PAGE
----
“Even business[es]…realize that the best way to apply pressure is by imposing a global system of carbon taxes, with some form of redistribution to ease the pain on the poorest….The trouble is that only about one-fifth of global emissions is covered by a price on carbon. As a result, the global average price is just $3 per ton of carbon dioxide.

[But] To meet the ambitions of the Paris agreement, the IMF says the global carbon price needs to rise to $75/ton….For some heavy emitters covered by the European Union’s emissions-trading system, it is already above €60 ($69). In China’s new (limited) scheme, by contrast, it is a pittance. America has no federal (carbon tax) scheme of any kind.”

The first thing governments must do is to go after the big emitters like utilities, oil and gas firms, steel, and cement makers. A high carbon tax will cause price increases and thus force changes in consumer behavior. Tourist locations would see fewer tourists because flights would be more costly. Supermarkets would provide more local foods. Amazon might need to rethink their distribution strategy. Life as we know it for consumers would change, while for big emitters, this would be an “adapt or perish” moment. All the more reason why it won’t happen.

The largest problem will be trying to energize collective governmental action.

Self-interest leads every country to do as little as possible to solve this giant global problem. The only way to move these governments is for their citizens to care enough about the world 50 to 75 years from now. They must be willing to make significant sacrifices today for the sake of the future.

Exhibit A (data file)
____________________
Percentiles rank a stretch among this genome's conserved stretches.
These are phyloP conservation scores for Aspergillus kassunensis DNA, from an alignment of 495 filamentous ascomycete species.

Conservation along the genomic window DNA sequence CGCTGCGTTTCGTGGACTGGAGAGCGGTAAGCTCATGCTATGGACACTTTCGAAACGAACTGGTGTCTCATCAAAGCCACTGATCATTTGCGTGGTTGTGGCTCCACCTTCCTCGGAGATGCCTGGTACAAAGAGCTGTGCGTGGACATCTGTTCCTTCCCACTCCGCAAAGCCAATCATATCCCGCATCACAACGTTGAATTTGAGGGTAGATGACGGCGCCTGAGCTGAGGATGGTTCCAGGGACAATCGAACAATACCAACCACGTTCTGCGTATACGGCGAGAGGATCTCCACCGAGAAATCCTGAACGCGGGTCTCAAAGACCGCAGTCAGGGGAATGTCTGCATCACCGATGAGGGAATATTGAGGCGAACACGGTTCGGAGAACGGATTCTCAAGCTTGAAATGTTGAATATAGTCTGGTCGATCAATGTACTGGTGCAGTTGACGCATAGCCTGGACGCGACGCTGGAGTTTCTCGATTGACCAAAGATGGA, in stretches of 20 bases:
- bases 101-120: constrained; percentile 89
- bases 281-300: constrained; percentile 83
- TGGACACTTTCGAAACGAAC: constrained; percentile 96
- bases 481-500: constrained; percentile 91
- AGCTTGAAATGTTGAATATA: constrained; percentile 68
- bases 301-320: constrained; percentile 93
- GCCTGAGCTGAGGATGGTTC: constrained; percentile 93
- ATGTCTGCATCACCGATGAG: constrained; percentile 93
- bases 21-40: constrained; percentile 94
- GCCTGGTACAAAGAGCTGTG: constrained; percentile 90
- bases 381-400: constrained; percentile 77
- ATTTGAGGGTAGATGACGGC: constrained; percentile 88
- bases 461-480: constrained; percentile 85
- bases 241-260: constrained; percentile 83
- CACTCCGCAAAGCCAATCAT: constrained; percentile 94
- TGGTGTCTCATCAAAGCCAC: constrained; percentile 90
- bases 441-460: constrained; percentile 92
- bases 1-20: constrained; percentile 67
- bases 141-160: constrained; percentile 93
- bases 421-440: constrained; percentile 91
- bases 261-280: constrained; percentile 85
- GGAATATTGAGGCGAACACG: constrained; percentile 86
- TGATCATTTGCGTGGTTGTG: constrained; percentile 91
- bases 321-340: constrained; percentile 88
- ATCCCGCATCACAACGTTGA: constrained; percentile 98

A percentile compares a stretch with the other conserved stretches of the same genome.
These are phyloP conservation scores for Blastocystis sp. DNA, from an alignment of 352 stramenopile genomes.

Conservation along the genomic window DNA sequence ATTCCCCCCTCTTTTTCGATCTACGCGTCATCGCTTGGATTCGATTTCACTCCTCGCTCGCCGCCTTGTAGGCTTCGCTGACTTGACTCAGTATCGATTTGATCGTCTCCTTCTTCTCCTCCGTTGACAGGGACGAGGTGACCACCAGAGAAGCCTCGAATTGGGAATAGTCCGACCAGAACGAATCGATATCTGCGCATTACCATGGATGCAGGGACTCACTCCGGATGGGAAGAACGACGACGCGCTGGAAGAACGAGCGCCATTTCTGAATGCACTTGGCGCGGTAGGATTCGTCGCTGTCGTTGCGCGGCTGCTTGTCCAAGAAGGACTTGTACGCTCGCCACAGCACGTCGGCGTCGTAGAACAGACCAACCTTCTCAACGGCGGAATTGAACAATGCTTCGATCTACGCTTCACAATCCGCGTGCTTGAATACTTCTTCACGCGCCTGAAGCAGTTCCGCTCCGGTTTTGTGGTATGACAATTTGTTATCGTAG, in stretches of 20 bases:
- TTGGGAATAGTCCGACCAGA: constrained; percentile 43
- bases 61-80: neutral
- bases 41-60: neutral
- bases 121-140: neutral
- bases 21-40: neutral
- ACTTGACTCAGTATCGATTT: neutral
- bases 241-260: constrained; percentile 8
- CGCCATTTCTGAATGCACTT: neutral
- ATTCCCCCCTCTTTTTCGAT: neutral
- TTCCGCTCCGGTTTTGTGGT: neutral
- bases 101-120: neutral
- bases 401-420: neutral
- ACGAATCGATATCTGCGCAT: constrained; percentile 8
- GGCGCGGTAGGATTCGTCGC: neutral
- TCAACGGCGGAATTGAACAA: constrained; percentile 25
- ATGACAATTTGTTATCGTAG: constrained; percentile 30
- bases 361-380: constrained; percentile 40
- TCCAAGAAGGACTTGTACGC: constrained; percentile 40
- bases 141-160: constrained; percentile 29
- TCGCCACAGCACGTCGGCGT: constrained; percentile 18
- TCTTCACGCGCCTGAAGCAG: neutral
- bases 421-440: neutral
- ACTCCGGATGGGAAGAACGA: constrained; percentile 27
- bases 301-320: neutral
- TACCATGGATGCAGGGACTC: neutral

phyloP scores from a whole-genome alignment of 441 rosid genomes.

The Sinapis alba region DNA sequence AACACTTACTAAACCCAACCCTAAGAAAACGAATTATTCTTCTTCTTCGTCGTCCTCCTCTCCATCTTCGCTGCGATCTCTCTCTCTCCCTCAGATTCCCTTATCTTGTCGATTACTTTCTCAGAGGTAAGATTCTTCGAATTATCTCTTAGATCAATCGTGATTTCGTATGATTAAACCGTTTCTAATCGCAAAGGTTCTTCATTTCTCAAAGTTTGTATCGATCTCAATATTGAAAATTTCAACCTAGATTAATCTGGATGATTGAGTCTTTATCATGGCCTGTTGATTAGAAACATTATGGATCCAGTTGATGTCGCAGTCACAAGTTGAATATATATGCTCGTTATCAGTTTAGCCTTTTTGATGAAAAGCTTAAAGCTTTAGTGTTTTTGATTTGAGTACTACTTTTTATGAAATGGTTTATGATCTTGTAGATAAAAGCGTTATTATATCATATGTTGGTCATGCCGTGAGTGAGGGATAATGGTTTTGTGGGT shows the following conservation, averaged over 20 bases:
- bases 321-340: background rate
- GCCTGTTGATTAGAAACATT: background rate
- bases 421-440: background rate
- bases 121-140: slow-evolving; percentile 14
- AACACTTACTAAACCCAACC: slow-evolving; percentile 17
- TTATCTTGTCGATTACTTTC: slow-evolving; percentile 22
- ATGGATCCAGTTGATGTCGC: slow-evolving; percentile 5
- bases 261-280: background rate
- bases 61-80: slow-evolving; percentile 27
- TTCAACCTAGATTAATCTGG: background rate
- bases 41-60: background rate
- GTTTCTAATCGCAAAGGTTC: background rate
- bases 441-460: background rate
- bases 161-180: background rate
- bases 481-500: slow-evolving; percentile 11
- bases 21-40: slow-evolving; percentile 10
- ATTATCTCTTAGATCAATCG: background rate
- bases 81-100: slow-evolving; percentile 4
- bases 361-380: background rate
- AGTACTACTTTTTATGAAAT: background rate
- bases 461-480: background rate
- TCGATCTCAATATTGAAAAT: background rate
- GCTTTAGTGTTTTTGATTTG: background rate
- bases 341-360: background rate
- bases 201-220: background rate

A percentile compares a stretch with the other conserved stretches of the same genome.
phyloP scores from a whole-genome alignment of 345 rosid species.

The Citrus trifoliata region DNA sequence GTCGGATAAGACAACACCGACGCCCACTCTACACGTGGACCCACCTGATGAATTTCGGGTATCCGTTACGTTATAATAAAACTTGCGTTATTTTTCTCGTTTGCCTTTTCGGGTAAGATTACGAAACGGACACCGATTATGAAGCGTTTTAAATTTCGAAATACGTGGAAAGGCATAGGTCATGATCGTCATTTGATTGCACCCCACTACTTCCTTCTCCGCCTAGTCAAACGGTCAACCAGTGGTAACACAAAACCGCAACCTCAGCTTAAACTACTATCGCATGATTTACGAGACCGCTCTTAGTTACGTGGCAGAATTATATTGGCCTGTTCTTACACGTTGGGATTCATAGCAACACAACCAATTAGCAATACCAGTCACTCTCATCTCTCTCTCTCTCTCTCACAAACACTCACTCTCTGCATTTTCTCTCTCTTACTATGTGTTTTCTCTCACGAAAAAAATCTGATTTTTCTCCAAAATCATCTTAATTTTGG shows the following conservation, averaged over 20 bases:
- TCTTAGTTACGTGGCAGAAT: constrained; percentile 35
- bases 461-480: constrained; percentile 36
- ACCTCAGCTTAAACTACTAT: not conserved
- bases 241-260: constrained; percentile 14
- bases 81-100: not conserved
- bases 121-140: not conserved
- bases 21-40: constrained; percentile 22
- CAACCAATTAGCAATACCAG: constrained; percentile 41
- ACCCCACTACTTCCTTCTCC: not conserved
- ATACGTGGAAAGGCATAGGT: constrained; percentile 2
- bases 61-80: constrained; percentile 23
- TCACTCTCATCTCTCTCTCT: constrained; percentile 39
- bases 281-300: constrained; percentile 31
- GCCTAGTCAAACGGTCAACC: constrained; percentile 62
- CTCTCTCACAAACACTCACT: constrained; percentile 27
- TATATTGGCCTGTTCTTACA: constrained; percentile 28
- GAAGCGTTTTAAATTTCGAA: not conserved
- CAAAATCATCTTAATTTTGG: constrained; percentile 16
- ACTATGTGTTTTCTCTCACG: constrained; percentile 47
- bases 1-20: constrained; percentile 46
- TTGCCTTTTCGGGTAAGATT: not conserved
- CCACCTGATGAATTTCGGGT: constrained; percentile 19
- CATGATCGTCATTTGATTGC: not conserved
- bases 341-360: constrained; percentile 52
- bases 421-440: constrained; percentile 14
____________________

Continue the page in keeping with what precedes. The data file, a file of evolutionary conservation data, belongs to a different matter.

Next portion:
There are 30 US Senators who refuse to acknowledge human-caused climate change. That’s 30% of the Senate. As Greta Thunberg says to those not going to Scotland:

“Hope comes from people, from democracy, from you…It’s up to you and me…No one else will do it for us.”

Thunberg is saying that saving the planet will take better politicians. She’s correct. The necessary changes require a global political movement. That means there’s zero reason to be optimistic about the trajectory of global warming.

And like in our domestic politics, it’s another reason why we shouldn’t have 80-year olds in charge of our future.

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David Price

I am an octogenarian who would hesitate to vote for a congressional candidate in his 80s. But I would vote for one who shared your policy recommendations over a younger aspirant who was either a climate denier or merely lacked passion on the subject. I clicked on your link about climate deniers in congress. A quick read revealed no direct link between age and their broad definition of “denier.” I did notice heavy reliance in that article on life-time donations from polluting corporations/associations. That metric naturally gives weight to older members; its does not demonstrate that older members predominate among climate-denying legislators. At the very least, we could all identify plenty of relatively young policy makers who are climate deniers. Is there real evidence that older politicians are less passionate about climate change? Within parties? Controlling for the influence of being from high-energy-producing constituencies?